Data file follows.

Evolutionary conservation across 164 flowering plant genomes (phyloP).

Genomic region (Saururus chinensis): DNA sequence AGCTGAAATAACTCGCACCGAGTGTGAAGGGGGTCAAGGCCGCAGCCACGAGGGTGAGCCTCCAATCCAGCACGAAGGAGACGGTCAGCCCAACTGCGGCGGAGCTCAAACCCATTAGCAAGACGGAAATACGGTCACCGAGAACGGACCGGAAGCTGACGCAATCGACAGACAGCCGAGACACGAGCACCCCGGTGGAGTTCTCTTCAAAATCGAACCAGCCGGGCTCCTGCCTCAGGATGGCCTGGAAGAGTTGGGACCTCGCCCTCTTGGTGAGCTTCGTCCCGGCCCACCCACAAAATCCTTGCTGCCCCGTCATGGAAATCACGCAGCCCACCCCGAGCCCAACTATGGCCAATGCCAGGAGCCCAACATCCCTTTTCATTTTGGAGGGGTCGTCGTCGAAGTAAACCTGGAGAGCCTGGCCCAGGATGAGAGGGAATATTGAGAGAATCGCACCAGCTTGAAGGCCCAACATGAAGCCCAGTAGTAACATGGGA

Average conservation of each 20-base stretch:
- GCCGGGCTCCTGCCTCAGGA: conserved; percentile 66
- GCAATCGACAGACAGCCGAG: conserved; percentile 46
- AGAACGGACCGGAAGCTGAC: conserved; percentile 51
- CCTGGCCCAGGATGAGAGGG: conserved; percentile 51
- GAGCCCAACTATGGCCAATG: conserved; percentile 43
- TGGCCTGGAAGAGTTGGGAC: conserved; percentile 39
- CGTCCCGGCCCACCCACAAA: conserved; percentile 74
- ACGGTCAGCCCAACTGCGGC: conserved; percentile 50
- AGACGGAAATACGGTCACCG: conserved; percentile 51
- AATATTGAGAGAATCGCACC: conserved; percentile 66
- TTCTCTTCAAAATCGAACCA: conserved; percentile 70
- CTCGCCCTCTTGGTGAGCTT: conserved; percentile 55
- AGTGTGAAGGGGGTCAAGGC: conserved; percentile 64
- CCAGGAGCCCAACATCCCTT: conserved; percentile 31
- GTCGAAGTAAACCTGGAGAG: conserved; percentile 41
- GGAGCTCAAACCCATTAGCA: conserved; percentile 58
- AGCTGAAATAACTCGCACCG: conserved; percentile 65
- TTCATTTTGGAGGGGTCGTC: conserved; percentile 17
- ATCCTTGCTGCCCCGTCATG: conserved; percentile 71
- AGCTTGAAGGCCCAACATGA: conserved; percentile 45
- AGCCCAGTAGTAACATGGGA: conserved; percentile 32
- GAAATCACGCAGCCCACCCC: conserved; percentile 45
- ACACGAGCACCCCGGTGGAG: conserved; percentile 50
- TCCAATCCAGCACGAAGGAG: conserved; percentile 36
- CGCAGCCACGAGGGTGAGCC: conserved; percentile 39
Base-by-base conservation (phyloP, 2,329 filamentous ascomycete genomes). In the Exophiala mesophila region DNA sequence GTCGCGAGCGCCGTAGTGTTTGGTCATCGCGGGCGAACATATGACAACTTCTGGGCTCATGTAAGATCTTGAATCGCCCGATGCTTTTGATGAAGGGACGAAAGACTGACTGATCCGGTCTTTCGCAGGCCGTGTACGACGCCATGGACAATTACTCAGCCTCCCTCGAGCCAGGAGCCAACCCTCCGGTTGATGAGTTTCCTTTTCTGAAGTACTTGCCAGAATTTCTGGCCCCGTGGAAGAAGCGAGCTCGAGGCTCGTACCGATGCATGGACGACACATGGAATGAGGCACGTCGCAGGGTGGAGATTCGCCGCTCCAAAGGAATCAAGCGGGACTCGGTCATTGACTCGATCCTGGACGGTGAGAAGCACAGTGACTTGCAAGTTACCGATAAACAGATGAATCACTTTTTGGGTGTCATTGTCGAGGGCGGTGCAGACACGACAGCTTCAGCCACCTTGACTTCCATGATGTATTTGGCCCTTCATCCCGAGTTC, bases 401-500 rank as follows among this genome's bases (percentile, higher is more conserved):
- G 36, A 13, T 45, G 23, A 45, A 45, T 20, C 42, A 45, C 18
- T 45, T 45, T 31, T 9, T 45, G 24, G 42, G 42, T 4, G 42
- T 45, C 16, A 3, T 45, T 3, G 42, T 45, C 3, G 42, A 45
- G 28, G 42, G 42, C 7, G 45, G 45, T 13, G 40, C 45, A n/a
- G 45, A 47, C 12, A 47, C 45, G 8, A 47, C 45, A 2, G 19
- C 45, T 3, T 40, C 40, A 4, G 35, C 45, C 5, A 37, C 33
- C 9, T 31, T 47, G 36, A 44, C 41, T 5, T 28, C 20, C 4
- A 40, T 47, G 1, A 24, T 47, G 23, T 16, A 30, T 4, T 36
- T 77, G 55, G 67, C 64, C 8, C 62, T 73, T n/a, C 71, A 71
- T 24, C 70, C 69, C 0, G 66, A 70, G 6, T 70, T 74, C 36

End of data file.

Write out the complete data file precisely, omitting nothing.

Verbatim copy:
Evolutionary conservation across 164 flowering plant genomes (phyloP).

Genomic region (Saururus chinensis): DNA sequence AGCTGAAATAACTCGCACCGAGTGTGAAGGGGGTCAAGGCCGCAGCCACGAGGGTGAGCCTCCAATCCAGCACGAAGGAGACGGTCAGCCCAACTGCGGCGGAGCTCAAACCCATTAGCAAGACGGAAATACGGTCACCGAGAACGGACCGGAAGCTGACGCAATCGACAGACAGCCGAGACACGAGCACCCCGGTGGAGTTCTCTTCAAAATCGAACCAGCCGGGCTCCTGCCTCAGGATGGCCTGGAAGAGTTGGGACCTCGCCCTCTTGGTGAGCTTCGTCCCGGCCCACCCACAAAATCCTTGCTGCCCCGTCATGGAAATCACGCAGCCCACCCCGAGCCCAACTATGGCCAATGCCAGGAGCCCAACATCCCTTTTCATTTTGGAGGGGTCGTCGTCGAAGTAAACCTGGAGAGCCTGGCCCAGGATGAGAGGGAATATTGAGAGAATCGCACCAGCTTGAAGGCCCAACATGAAGCCCAGTAGTAACATGGGA

Average conservation of each 20-base stretch:
- GCCGGGCTCCTGCCTCAGGA: conserved; percentile 66
- GCAATCGACAGACAGCCGAG: conserved; percentile 46
- AGAACGGACCGGAAGCTGAC: conserved; percentile 51
- CCTGGCCCAGGATGAGAGGG: conserved; percentile 51
- GAGCCCAACTATGGCCAATG: conserved; percentile 43
- TGGCCTGGAAGAGTTGGGAC: conserved; percentile 39
- CGTCCCGGCCCACCCACAAA: conserved; percentile 74
- ACGGTCAGCCCAACTGCGGC: conserved; percentile 50
- AGACGGAAATACGGTCACCG: conserved; percentile 51
- AATATTGAGAGAATCGCACC: conserved; percentile 66
- TTCTCTTCAAAATCGAACCA: conserved; percentile 70
- CTCGCCCTCTTGGTGAGCTT: conserved; percentile 55
- AGTGTGAAGGGGGTCAAGGC: conserved; percentile 64
- CCAGGAGCCCAACATCCCTT: conserved; percentile 31
- GTCGAAGTAAACCTGGAGAG: conserved; percentile 41
- GGAGCTCAAACCCATTAGCA: conserved; percentile 58
- AGCTGAAATAACTCGCACCG: conserved; percentile 65
- TTCATTTTGGAGGGGTCGTC: conserved; percentile 17
- ATCCTTGCTGCCCCGTCATG: conserved; percentile 71
- AGCTTGAAGGCCCAACATGA: conserved; percentile 45
- AGCCCAGTAGTAACATGGGA: conserved; percentile 32
- GAAATCACGCAGCCCACCCC: conserved; percentile 45
- ACACGAGCACCCCGGTGGAG: conserved; percentile 50
- TCCAATCCAGCACGAAGGAG: conserved; percentile 36
- CGCAGCCACGAGGGTGAGCC: conserved; percentile 39
Base-by-base conservation (phyloP, 2,329 filamentous ascomycete genomes). In the Exophiala mesophila region DNA sequence GTCGCGAGCGCCGTAGTGTTTGGTCATCGCGGGCGAACATATGACAACTTCTGGGCTCATGTAAGATCTTGAATCGCCCGATGCTTTTGATGAAGGGACGAAAGACTGACTGATCCGGTCTTTCGCAGGCCGTGTACGACGCCATGGACAATTACTCAGCCTCCCTCGAGCCAGGAGCCAACCCTCCGGTTGATGAGTTTCCTTTTCTGAAGTACTTGCCAGAATTTCTGGCCCCGTGGAAGAAGCGAGCTCGAGGCTCGTACCGATGCATGGACGACACATGGAATGAGGCACGTCGCAGGGTGGAGATTCGCCGCTCCAAAGGAATCAAGCGGGACTCGGTCATTGACTCGATCCTGGACGGTGAGAAGCACAGTGACTTGCAAGTTACCGATAAACAGATGAATCACTTTTTGGGTGTCATTGTCGAGGGCGGTGCAGACACGACAGCTTCAGCCACCTTGACTTCCATGATGTATTTGGCCCTTCATCCCGAGTTC, bases 401-500 rank as follows among this genome's bases (percentile, higher is more conserved):
- G 36, A 13, T 45, G 23, A 45, A 45, T 20, C 42, A 45, C 18
- T 45, T 45, T 31, T 9, T 45, G 24, G 42, G 42, T 4, G 42
- T 45, C 16, A 3, T 45, T 3, G 42, T 45, C 3, G 42, A 45
- G 28, G 42, G 42, C 7, G 45, G 45, T 13, G 40, C 45, A n/a
- G 45, A 47, C 12, A 47, C 45, G 8, A 47, C 45, A 2, G 19
- C 45, T 3, T 40, C 40, A 4, G 35, C 45, C 5, A 37, C 33
- C 9, T 31, T 47, G 36, A 44, C 41, T 5, T 28, C 20, C 4
- A 40, T 47, G 1, A 24, T 47, G 23, T 16, A 30, T 4, T 36
- T 77, G 55, G 67, C 64, C 8, C 62, T 73, T n/a, C 71, A 71
- T 24, C 70, C 69, C 0, G 66, A 70, G 6, T 70, T 74, C 36